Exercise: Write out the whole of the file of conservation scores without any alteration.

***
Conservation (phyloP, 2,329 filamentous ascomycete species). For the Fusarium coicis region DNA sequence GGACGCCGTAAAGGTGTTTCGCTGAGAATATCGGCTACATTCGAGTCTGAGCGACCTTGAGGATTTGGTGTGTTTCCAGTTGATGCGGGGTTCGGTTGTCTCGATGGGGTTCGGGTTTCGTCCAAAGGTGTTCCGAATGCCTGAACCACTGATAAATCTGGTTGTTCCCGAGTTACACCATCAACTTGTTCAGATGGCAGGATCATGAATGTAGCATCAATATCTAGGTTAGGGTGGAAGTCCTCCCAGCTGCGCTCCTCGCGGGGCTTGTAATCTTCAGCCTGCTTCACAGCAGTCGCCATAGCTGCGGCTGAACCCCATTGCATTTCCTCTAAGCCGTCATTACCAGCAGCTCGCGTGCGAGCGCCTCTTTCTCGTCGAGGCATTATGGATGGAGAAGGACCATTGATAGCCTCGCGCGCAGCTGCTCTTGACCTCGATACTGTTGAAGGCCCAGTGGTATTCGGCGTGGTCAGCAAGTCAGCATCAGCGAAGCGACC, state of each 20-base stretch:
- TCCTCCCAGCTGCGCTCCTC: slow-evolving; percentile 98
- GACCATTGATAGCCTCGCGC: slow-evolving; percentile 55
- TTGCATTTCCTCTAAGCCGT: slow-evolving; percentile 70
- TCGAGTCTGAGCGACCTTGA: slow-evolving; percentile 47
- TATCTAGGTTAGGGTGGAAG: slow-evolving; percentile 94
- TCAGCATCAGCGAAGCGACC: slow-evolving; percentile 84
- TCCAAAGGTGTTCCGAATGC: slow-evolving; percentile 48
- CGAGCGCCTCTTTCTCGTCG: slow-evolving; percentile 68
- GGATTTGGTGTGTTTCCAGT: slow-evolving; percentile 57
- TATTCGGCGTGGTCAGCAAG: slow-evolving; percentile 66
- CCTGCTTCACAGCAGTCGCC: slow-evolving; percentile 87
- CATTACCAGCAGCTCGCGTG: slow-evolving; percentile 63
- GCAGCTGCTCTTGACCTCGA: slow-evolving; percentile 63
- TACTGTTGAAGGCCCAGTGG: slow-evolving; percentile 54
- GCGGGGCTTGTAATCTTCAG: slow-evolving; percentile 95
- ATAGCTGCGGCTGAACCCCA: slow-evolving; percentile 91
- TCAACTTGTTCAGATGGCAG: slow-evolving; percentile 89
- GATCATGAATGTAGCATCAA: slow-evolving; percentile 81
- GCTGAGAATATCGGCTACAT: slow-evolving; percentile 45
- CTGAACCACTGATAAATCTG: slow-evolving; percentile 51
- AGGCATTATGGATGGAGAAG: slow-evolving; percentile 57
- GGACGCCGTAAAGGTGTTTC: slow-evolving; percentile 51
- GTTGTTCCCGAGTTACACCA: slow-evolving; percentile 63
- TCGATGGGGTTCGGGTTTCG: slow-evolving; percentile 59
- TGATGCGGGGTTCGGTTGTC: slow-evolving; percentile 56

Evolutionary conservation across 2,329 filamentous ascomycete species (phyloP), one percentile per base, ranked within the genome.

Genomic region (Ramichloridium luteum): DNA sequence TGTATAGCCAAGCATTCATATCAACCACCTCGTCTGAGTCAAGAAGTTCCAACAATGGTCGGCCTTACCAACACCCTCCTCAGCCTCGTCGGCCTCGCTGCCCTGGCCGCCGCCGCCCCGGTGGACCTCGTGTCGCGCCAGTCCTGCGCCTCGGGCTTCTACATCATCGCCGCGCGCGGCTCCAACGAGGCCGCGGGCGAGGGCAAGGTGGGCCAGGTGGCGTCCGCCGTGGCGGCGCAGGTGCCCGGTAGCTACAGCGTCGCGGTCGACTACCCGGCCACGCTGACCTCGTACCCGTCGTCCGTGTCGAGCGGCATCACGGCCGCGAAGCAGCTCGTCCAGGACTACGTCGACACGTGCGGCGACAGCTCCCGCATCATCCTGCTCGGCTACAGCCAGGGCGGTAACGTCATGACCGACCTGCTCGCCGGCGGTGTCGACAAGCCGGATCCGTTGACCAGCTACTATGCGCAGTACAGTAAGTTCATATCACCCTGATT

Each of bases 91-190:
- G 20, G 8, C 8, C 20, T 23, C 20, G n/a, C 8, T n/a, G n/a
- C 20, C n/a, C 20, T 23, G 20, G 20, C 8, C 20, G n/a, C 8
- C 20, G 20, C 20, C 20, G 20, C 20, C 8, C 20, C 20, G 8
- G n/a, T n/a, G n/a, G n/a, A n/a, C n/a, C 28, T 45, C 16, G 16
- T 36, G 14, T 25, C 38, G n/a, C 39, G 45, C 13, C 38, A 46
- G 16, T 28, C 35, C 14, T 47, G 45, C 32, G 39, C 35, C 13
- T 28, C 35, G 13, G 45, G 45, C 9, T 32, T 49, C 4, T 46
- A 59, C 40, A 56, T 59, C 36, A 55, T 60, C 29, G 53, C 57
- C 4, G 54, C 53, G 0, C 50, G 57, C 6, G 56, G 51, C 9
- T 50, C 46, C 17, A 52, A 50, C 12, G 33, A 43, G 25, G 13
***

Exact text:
Conservation (phyloP, 2,329 filamentous ascomycete species). For the Fusarium coicis region DNA sequence GGACGCCGTAAAGGTGTTTCGCTGAGAATATCGGCTACATTCGAGTCTGAGCGACCTTGAGGATTTGGTGTGTTTCCAGTTGATGCGGGGTTCGGTTGTCTCGATGGGGTTCGGGTTTCGTCCAAAGGTGTTCCGAATGCCTGAACCACTGATAAATCTGGTTGTTCCCGAGTTACACCATCAACTTGTTCAGATGGCAGGATCATGAATGTAGCATCAATATCTAGGTTAGGGTGGAAGTCCTCCCAGCTGCGCTCCTCGCGGGGCTTGTAATCTTCAGCCTGCTTCACAGCAGTCGCCATAGCTGCGGCTGAACCCCATTGCATTTCCTCTAAGCCGTCATTACCAGCAGCTCGCGTGCGAGCGCCTCTTTCTCGTCGAGGCATTATGGATGGAGAAGGACCATTGATAGCCTCGCGCGCAGCTGCTCTTGACCTCGATACTGTTGAAGGCCCAGTGGTATTCGGCGTGGTCAGCAAGTCAGCATCAGCGAAGCGACC, state of each 20-base stretch:
- TCCTCCCAGCTGCGCTCCTC: slow-evolving; percentile 98
- GACCATTGATAGCCTCGCGC: slow-evolving; percentile 55
- TTGCATTTCCTCTAAGCCGT: slow-evolving; percentile 70
- TCGAGTCTGAGCGACCTTGA: slow-evolving; percentile 47
- TATCTAGGTTAGGGTGGAAG: slow-evolving; percentile 94
- TCAGCATCAGCGAAGCGACC: slow-evolving; percentile 84
- TCCAAAGGTGTTCCGAATGC: slow-evolving; percentile 48
- CGAGCGCCTCTTTCTCGTCG: slow-evolving; percentile 68
- GGATTTGGTGTGTTTCCAGT: slow-evolving; percentile 57
- TATTCGGCGTGGTCAGCAAG: slow-evolving; percentile 66
- CCTGCTTCACAGCAGTCGCC: slow-evolving; percentile 87
- CATTACCAGCAGCTCGCGTG: slow-evolving; percentile 63
- GCAGCTGCTCTTGACCTCGA: slow-evolving; percentile 63
- TACTGTTGAAGGCCCAGTGG: slow-evolving; percentile 54
- GCGGGGCTTGTAATCTTCAG: slow-evolving; percentile 95
- ATAGCTGCGGCTGAACCCCA: slow-evolving; percentile 91
- TCAACTTGTTCAGATGGCAG: slow-evolving; percentile 89
- GATCATGAATGTAGCATCAA: slow-evolving; percentile 81
- GCTGAGAATATCGGCTACAT: slow-evolving; percentile 45
- CTGAACCACTGATAAATCTG: slow-evolving; percentile 51
- AGGCATTATGGATGGAGAAG: slow-evolving; percentile 57
- GGACGCCGTAAAGGTGTTTC: slow-evolving; percentile 51
- GTTGTTCCCGAGTTACACCA: slow-evolving; percentile 63
- TCGATGGGGTTCGGGTTTCG: slow-evolving; percentile 59
- TGATGCGGGGTTCGGTTGTC: slow-evolving; percentile 56

Evolutionary conservation across 2,329 filamentous ascomycete species (phyloP), one percentile per base, ranked within the genome.

Genomic region (Ramichloridium luteum): DNA sequence TGTATAGCCAAGCATTCATATCAACCACCTCGTCTGAGTCAAGAAGTTCCAACAATGGTCGGCCTTACCAACACCCTCCTCAGCCTCGTCGGCCTCGCTGCCCTGGCCGCCGCCGCCCCGGTGGACCTCGTGTCGCGCCAGTCCTGCGCCTCGGGCTTCTACATCATCGCCGCGCGCGGCTCCAACGAGGCCGCGGGCGAGGGCAAGGTGGGCCAGGTGGCGTCCGCCGTGGCGGCGCAGGTGCCCGGTAGCTACAGCGTCGCGGTCGACTACCCGGCCACGCTGACCTCGTACCCGTCGTCCGTGTCGAGCGGCATCACGGCCGCGAAGCAGCTCGTCCAGGACTACGTCGACACGTGCGGCGACAGCTCCCGCATCATCCTGCTCGGCTACAGCCAGGGCGGTAACGTCATGACCGACCTGCTCGCCGGCGGTGTCGACAAGCCGGATCCGTTGACCAGCTACTATGCGCAGTACAGTAAGTTCATATCACCCTGATT

Each of bases 91-190:
- G 20, G 8, C 8, C 20, T 23, C 20, G n/a, C 8, T n/a, G n/a
- C 20, C n/a, C 20, T 23, G 20, G 20, C 8, C 20, G n/a, C 8
- C 20, G 20, C 20, C 20, G 20, C 20, C 8, C 20, C 20, G 8
- G n/a, T n/a, G n/a, G n/a, A n/a, C n/a, C 28, T 45, C 16, G 16
- T 36, G 14, T 25, C 38, G n/a, C 39, G 45, C 13, C 38, A 46
- G 16, T 28, C 35, C 14, T 47, G 45, C 32, G 39, C 35, C 13
- T 28, C 35, G 13, G 45, G 45, C 9, T 32, T 49, C 4, T 46
- A 59, C 40, A 56, T 59, C 36, A 55, T 60, C 29, G 53, C 57
- C 4, G 54, C 53, G 0, C 50, G 57, C 6, G 56, G 51, C 9
- T 50, C 46, C 17, A 52, A 50, C 12, G 33, A 43, G 25, G 13